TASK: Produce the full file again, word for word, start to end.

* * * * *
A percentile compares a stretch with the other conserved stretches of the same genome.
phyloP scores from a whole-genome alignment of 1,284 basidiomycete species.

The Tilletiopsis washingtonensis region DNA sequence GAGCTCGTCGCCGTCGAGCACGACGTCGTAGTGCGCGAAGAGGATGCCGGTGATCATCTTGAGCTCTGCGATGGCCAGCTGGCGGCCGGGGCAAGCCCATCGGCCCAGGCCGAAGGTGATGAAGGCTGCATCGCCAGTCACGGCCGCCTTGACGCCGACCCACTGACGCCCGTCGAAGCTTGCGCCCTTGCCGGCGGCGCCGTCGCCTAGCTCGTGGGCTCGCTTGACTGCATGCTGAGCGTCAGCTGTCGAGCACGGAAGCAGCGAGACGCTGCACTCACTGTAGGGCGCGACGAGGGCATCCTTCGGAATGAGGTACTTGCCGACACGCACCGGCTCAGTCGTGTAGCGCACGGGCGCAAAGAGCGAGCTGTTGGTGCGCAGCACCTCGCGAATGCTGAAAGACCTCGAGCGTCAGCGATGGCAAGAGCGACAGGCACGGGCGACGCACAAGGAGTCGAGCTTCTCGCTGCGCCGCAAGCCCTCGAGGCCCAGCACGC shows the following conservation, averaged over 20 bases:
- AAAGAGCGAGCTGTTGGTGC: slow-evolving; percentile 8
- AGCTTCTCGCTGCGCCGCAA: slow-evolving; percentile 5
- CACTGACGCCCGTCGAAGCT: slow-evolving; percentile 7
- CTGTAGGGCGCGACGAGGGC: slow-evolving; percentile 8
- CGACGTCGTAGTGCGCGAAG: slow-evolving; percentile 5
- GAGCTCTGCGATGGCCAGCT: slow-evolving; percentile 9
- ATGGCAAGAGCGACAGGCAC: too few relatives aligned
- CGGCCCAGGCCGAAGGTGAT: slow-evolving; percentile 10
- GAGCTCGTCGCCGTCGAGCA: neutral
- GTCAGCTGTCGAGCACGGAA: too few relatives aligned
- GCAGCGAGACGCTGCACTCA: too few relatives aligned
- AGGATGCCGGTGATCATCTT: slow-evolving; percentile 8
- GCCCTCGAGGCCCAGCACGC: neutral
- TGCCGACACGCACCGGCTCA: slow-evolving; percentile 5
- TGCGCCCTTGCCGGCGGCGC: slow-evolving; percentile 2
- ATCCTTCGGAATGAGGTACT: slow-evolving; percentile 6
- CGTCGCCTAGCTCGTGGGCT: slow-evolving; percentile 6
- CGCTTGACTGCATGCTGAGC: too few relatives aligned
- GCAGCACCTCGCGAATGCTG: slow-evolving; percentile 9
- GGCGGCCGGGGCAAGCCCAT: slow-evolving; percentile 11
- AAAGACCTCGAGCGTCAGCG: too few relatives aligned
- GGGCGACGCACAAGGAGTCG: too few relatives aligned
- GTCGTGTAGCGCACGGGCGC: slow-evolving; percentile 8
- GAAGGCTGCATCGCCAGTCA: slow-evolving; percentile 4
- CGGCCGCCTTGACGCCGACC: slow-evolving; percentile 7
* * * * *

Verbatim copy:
A percentile compares a stretch with the other conserved stretches of the same genome.
phyloP scores from a whole-genome alignment of 1,284 basidiomycete species.

The Tilletiopsis washingtonensis region DNA sequence GAGCTCGTCGCCGTCGAGCACGACGTCGTAGTGCGCGAAGAGGATGCCGGTGATCATCTTGAGCTCTGCGATGGCCAGCTGGCGGCCGGGGCAAGCCCATCGGCCCAGGCCGAAGGTGATGAAGGCTGCATCGCCAGTCACGGCCGCCTTGACGCCGACCCACTGACGCCCGTCGAAGCTTGCGCCCTTGCCGGCGGCGCCGTCGCCTAGCTCGTGGGCTCGCTTGACTGCATGCTGAGCGTCAGCTGTCGAGCACGGAAGCAGCGAGACGCTGCACTCACTGTAGGGCGCGACGAGGGCATCCTTCGGAATGAGGTACTTGCCGACACGCACCGGCTCAGTCGTGTAGCGCACGGGCGCAAAGAGCGAGCTGTTGGTGCGCAGCACCTCGCGAATGCTGAAAGACCTCGAGCGTCAGCGATGGCAAGAGCGACAGGCACGGGCGACGCACAAGGAGTCGAGCTTCTCGCTGCGCCGCAAGCCCTCGAGGCCCAGCACGC shows the following conservation, averaged over 20 bases:
- AAAGAGCGAGCTGTTGGTGC: slow-evolving; percentile 8
- AGCTTCTCGCTGCGCCGCAA: slow-evolving; percentile 5
- CACTGACGCCCGTCGAAGCT: slow-evolving; percentile 7
- CTGTAGGGCGCGACGAGGGC: slow-evolving; percentile 8
- CGACGTCGTAGTGCGCGAAG: slow-evolving; percentile 5
- GAGCTCTGCGATGGCCAGCT: slow-evolving; percentile 9
- ATGGCAAGAGCGACAGGCAC: too few relatives aligned
- CGGCCCAGGCCGAAGGTGAT: slow-evolving; percentile 10
- GAGCTCGTCGCCGTCGAGCA: neutral
- GTCAGCTGTCGAGCACGGAA: too few relatives aligned
- GCAGCGAGACGCTGCACTCA: too few relatives aligned
- AGGATGCCGGTGATCATCTT: slow-evolving; percentile 8
- GCCCTCGAGGCCCAGCACGC: neutral
- TGCCGACACGCACCGGCTCA: slow-evolving; percentile 5
- TGCGCCCTTGCCGGCGGCGC: slow-evolving; percentile 2
- ATCCTTCGGAATGAGGTACT: slow-evolving; percentile 6
- CGTCGCCTAGCTCGTGGGCT: slow-evolving; percentile 6
- CGCTTGACTGCATGCTGAGC: too few relatives aligned
- GCAGCACCTCGCGAATGCTG: slow-evolving; percentile 9
- GGCGGCCGGGGCAAGCCCAT: slow-evolving; percentile 11
- AAAGACCTCGAGCGTCAGCG: too few relatives aligned
- GGGCGACGCACAAGGAGTCG: too few relatives aligned
- GTCGTGTAGCGCACGGGCGC: slow-evolving; percentile 8
- GAAGGCTGCATCGCCAGTCA: slow-evolving; percentile 4
- CGGCCGCCTTGACGCCGACC: slow-evolving; percentile 7